Kiso Route Hiking

March 21st, 2015 by
Category: Information

waterfall along Nakasendo

watermill along the way no more in use

accommodation still in business

The temperature has become much warmer recently, and we ventured to go on a hike along an ancient Nakasendo lane.

 

Nakasendo Lane is now paralleled to the state route 19, and some parts of it are preserved as they were during the ancient times from the Samurai Period.

In the Edo Period, this lane was one of the main official routes which ran between Tokyo and Kyoto al the way for more than 600km.

All through the route, there used to be altogether 69 post station towns to cater for travelers.
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Busy Harvesting Lettuces

August 16th, 2014 by
Category: Information

after cropping the lettuces for full 2hours, the sun rises

 

I have been meaning to visit many places according to their flower seasons, and up-blog each of those places,,, in vain.

Although I have my huge ambitions of learning Chinese language with my Chinese workman boy in exchange for tecahing him Japanese, and introducing this page with  a lot of beautiful places, nothing can come before the lettuces which are claiming with all their leaves that they are in need of weeding, a bit of more fertilizing, and cropping.

 

At last, though, I could catch a bit of timing to take photos in my field while cropping the harvest.

It’s Kawakami Village in the eastern tip of Nagano pref. , and our lettuces which are harvested during the mid summer accounts for 80% share of all the lettuce produced domestically.  If you buy a lettuce now, it’s very likely from our place. Please enjoy our lettuce!

Also, if you are interested to see us crazily, indeed!, farming, you can visit our village; Kawakami Village. Just, don’t expect a slow country life. We are literally wearing ourselves out with the labor,,,haha.

The access to Kawakami village;  via JR Chuo line, get off at Kobuchizawa station and change to a local JR Koumi line, get off at Shinano-Kawakami station.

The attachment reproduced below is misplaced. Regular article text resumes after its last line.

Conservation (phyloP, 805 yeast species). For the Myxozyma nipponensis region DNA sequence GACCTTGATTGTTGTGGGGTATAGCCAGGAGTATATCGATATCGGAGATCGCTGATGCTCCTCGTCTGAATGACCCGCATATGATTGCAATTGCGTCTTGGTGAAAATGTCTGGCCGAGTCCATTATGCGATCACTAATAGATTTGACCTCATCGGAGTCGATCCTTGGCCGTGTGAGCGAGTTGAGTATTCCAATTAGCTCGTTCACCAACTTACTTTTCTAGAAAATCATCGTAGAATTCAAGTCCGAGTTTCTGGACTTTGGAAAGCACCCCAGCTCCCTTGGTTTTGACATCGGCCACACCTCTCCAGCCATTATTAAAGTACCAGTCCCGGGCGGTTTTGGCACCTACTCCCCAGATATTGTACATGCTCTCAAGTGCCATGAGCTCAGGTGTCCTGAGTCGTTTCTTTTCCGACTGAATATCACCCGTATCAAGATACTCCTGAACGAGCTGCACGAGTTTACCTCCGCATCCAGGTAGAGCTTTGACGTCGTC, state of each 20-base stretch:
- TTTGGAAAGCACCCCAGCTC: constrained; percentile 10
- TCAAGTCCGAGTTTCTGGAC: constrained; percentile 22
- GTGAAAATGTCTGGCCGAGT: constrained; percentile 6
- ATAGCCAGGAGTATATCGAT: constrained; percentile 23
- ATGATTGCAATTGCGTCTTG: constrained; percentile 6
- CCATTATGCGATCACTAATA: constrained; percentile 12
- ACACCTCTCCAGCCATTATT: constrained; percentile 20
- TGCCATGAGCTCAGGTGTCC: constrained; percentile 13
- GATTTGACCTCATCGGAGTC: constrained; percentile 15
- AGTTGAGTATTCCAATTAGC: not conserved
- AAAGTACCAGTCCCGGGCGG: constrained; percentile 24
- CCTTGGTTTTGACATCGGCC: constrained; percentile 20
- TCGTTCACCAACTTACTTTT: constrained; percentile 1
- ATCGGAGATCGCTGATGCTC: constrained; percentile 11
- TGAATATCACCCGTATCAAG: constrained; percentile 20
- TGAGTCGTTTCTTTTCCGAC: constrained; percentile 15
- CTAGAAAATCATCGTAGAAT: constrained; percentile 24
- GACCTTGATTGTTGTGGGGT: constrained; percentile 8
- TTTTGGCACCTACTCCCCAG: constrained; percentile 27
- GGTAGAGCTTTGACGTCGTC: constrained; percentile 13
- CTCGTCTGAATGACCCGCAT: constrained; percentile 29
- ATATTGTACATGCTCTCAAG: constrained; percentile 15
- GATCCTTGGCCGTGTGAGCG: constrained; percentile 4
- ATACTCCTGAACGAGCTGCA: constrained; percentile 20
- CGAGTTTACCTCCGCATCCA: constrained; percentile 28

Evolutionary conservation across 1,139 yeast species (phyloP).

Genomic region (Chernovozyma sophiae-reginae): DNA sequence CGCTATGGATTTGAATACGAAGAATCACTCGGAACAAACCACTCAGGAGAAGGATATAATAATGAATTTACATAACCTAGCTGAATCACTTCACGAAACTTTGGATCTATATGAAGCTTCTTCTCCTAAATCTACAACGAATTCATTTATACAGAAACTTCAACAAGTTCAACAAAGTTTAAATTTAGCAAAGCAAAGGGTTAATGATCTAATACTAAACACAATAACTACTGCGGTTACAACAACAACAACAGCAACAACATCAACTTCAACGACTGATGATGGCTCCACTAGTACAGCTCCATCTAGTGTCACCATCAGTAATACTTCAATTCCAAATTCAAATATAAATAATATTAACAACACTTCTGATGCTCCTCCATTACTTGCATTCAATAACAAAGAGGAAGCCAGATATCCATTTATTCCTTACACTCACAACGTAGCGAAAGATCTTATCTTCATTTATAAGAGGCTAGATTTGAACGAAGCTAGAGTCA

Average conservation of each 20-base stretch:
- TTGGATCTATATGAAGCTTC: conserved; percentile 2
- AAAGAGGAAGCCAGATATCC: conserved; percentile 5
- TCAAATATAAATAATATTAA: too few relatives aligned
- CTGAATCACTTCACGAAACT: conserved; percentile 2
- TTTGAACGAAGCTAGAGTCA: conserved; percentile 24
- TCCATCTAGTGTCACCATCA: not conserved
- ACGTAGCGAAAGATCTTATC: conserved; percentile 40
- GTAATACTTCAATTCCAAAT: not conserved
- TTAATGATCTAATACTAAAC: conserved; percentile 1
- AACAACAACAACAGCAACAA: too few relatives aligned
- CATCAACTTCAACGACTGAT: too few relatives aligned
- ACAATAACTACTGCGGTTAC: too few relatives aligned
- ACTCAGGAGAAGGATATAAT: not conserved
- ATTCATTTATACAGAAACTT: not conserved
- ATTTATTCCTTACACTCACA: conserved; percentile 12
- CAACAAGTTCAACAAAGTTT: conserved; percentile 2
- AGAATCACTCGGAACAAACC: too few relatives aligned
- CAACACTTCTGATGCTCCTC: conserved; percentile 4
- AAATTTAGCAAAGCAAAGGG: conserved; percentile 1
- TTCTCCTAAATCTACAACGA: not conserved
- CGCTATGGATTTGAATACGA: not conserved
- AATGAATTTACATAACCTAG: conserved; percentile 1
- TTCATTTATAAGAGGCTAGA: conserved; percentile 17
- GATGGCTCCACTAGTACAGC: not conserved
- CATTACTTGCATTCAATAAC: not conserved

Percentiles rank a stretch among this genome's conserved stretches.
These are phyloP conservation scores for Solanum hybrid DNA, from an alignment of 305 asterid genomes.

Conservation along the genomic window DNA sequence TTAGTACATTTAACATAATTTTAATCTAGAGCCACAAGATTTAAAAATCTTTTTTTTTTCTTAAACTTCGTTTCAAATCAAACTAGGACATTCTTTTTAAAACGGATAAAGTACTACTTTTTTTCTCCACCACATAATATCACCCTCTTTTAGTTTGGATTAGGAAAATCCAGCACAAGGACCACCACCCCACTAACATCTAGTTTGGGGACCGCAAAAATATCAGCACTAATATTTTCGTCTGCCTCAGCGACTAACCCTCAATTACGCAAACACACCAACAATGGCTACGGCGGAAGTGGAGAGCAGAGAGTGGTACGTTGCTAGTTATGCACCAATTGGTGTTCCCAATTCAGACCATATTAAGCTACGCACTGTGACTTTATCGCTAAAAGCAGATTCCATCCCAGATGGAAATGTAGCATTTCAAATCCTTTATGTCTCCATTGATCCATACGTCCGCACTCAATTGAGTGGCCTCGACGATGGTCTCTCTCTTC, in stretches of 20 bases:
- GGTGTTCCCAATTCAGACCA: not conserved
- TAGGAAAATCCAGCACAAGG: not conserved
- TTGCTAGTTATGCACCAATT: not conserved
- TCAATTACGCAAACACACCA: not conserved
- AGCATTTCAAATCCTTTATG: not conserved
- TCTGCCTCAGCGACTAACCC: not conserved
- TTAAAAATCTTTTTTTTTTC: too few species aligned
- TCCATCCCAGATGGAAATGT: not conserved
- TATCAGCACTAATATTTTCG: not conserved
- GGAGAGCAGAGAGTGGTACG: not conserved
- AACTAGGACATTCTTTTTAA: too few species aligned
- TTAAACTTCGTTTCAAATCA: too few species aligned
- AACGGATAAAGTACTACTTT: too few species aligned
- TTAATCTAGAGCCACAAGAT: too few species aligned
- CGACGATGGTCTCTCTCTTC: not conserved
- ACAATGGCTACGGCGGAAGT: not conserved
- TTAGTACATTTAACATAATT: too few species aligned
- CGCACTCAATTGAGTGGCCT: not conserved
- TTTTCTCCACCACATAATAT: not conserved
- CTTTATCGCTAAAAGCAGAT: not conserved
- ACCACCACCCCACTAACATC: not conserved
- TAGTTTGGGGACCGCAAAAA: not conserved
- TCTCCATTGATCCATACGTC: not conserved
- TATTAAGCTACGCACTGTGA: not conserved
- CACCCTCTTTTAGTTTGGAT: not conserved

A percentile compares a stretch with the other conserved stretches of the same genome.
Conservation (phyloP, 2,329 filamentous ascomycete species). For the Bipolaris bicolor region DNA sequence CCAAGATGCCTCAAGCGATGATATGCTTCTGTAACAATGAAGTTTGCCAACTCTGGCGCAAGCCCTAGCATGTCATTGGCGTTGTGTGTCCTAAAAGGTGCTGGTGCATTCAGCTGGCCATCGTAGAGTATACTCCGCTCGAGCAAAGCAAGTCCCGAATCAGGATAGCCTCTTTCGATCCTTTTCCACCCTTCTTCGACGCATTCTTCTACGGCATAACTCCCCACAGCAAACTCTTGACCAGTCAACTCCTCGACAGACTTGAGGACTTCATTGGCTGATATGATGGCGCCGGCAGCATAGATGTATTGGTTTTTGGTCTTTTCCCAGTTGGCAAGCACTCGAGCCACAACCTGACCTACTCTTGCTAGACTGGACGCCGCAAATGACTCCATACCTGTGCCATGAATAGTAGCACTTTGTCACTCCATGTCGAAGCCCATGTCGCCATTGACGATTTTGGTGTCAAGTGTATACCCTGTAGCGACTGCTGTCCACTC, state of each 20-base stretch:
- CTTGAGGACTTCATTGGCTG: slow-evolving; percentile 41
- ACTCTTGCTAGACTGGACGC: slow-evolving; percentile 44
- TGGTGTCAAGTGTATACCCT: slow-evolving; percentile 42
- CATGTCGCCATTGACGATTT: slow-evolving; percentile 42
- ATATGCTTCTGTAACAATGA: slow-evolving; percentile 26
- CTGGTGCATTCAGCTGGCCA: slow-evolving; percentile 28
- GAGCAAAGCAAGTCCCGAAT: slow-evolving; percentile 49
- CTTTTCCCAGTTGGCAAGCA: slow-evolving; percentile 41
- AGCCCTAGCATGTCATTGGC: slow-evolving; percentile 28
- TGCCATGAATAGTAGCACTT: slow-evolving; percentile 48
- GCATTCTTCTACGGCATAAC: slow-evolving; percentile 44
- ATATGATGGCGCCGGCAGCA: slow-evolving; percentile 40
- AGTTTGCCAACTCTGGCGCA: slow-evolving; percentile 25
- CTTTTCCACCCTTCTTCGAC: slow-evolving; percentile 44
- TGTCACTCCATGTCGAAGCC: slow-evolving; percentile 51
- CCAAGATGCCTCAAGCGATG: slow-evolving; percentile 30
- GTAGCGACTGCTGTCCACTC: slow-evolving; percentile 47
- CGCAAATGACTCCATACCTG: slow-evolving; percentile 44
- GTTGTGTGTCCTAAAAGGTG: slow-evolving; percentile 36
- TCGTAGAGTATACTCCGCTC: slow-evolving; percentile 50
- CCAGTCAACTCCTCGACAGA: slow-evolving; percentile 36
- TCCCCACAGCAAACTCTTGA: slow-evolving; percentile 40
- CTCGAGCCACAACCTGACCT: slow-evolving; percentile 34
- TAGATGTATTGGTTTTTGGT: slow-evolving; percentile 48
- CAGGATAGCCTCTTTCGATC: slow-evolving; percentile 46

via Shinano tetsudo line, get off at Komoro station and change to a local JR Koumi line, get off at Shinano-Kawakmi station.

 

 

History of Fiber Faculty, Shinshu University

June 6th, 2014 by
Category: Information

lecture hall is designated as a national registered cultural asset

When I asked the library in the Ueda campus of Shinshu University to see some exhibitions regarding silk trade in the early Meiji period, I didn’t expect to be shown such beautifully pretty building !

 

 

A librarian Ms. Takei kindly welcomed us two, who had just casually asked her to show their archives showing the silk industry prevailed in this region some 100 years ago.

She even brought the key to this grande lecture hall which is still used in some ceremonial occasions such as graduation ceremonies to show us inside.

I was fascinated by its designs applied to tiny places like a block of ceiling, or in a tiny part on the front of a desk etc.

a pattern of mulberry leaves

 

After the nice detour to the lecture hall, we finally came to our destination, the archives showing the study of silk industry.
The faculty of Fiber in Shinshu university was established after Ueda Technical school for Silk Thread.
Ueda region boasts the first ever silk thread exported to Europe in the end of the Edo period.
This building was used as a storage for silk cocoons, and was just 3 years ago refurnished to become the archives to a nice small exhibition.